Friends of ours: John "Junior" Gotti, Vinny "Gorgeous" Basciano, Michael "Mikey Scars" DiLeonardo, Bonanno Crime Family, Lucchese Crime Family, John "Dapper Don" Gotti, Joseph Massino
Friends of mine: Louis Eppolito, Stephen Caracappa, Soprano Crime Family
While the acclaimed TV series bows out, New Yorkers are gripped by the drama of three real-life Mafia-linked trials
The final series of The Sopranos will go out on American TV a week today, beginning the last chapter of its epic chronicle of the lives, loves and murders of the nation's most famous Mob family. But one part of America does not have to wait with bated breath: New York. After all, who needs Tony Soprano and his fictional travails when real mafiosi such as John 'Junior' Gotti, Vinny 'Gorgeous' Basciano and Mikey 'Scars' DiLeonardo stalk the front pages.
In a throwback to the Mob's long-lost heyday, New York has gone Mafia-mad in the past week. No fewer than three high-profile trials are dominating the tabloid press and local TV stations, uncovering a mobster world of hitmen, assassinations and police corruption that even Tony Soprano's scriptwriters would have hesitated to invent.
Top of the heap is the dramatic trial of Gotti, alleged head of the Gambino crime family, whose father was known as the Dapper Don for his sharp suits and high profile on the social scene. Now the junior Gotti faces racketeering charges, including the kidnapping and attempted murder of Curtis Sliwa, a radio host and founder of the Guardian Angels crime-fighting volunteers. Another case involves Basciano, charged with killing one Mob associate and plotting the death of two others. He is alleged to be acting head of the Bonanno crime family. The third prosecution, set to start within weeks, has been called the 'Mafia cops' trial. It involves allegations that two top policemen, Louis Eppolito and Stephen Caracappa, worked as hitmen for the Lucchese crime family.
But it is the Gotti trial - with its mix of Mob glamour and death - that has grabbed attention. 'They can still draw a crowd,' said Jerry Capeci, who has written six books on the Mafia. Given the alleged crimes, that is no surprise. In one gripping piece of recent testimony Sliwa told how a gang killer tried to 'whack' him by shooting him in a taxi with its windows and doors rigged so they would not open. As he was travelling to work in Greenwich Village, a man suddenly popped up in the front seat, said 'Take this' and began shooting at him. Sliwa, bleeding from gunshot wounds that left him in hospital for two weeks, escaped by climbing through a broken car window as the taxi zig-zagged down the street.
In another of the trial's 'highlights', one witness, DiLeonardo, revealed that the late Dapper Don had fathered a child by a woman living on Staten Island. That triggered the sort of tabloid frenzy among gossip writers and paparazzi usually associated with Hollywood stars. The child was found to be a 19-year-old dental student. 'I feel bad for my daughter. It's 2006. We want to move on,' said her mother, Shannon Connelly.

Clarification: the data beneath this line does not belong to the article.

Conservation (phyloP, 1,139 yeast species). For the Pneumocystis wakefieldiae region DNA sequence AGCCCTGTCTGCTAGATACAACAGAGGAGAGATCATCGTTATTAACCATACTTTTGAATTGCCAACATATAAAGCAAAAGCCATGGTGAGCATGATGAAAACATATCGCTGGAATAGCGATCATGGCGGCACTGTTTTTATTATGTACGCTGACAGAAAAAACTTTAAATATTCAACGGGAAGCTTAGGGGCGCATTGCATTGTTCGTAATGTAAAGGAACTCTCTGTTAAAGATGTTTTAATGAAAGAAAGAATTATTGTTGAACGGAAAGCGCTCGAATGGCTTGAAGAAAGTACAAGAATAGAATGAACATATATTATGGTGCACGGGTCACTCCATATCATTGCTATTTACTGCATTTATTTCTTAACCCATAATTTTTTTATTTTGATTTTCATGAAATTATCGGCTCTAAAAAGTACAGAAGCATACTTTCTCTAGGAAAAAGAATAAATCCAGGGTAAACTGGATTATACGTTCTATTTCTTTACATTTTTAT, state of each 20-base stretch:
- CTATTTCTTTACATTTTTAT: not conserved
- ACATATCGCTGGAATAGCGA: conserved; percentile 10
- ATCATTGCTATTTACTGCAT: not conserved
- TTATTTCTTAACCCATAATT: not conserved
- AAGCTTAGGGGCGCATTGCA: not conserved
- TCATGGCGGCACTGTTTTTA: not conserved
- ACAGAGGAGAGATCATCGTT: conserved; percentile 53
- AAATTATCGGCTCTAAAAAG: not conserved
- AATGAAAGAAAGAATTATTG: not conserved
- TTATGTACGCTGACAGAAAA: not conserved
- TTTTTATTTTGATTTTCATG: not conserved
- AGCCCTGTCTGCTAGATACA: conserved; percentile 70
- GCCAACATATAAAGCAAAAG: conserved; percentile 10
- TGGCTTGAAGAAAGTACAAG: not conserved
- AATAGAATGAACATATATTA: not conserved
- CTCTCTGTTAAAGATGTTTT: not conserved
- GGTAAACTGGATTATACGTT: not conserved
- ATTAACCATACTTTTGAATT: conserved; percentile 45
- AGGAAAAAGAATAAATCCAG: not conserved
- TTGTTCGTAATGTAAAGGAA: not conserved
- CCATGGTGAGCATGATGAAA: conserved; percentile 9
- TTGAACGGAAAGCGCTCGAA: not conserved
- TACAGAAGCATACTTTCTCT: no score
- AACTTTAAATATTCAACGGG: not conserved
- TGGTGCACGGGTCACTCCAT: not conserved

The Gotti trial has been so highly publicised that tourists have been flocking to the Manhattan court for a dose of the real Sopranos. But all the court cases have exposed crimes that are hard to romanticise. Prosecutors say Basciano blasted one rival with a 12-gauge shotgun. The attack on Sliwa left him needing a colostomy bag after one bullet went through his intestines. There are drug rings, extortion, bribery and cold, hard killings: all revealed in sordid detail.
Yet the real story is that these cases have all been brought simultaneously, dealing what remains of the Mafia in New York a potentially fatal blow. The FBI and police have so successfully infiltrated the gangs over the past two decades that the Mob is a shadow of its former self. Many of the witnesses are turncoats from the highest levels of an organisation once thought impenetrable. The main evidence against Basciano comes from conversations taped by former don Joseph Massino, the first head of a Mafia family to wear a wire and betray his associates. Gotti's lawyer has used this as a defence, saying his client was born into the Mob family but wanted to leave due to the huge degree of betrayal. 'He saw a life where his father went to jail for the rest of his life, died locked away from his family, based on the testimony of a serial killer who was supposed to be his closest associate. He saw the treachery first hand,' said Charles Carnesi.
When it comes to the old values of silence and loyalty, it is other ethnic gangs in New York, such as the Russians and the Chinese Triads, who are far more of a criminal threat. Neighbourhoods dominated by Russians and Chinese are full of new immigrants vulnerable to gangs; meanwhile the Italians have moved to Long Island or New Jersey.
Yet despite the decline in the Mafia's power, it still dominates the headlines more than any other form of organised crime. That is far more to do with the media and Hollywood than reality. For the American love affair with the Mafia is one based on the entertainment industry.
Before the Gotti trial began last month the once-feared family's name had been best known recently for a tawdry reality TV show starring Gotti Junior's sister, Victoria, called Growing Up Gotti. It has been a steady decline from the Oscar-winning art of the Godfather movies to the high-class soap opera of The Sopranos and finally to reality television.
Tony Soprano would recognise that as a rule of the fictional gangsters: No one lives forever, everyone gets whacked in the end. Even, perhaps, the Mafia itself.
Thanks to Paul Harris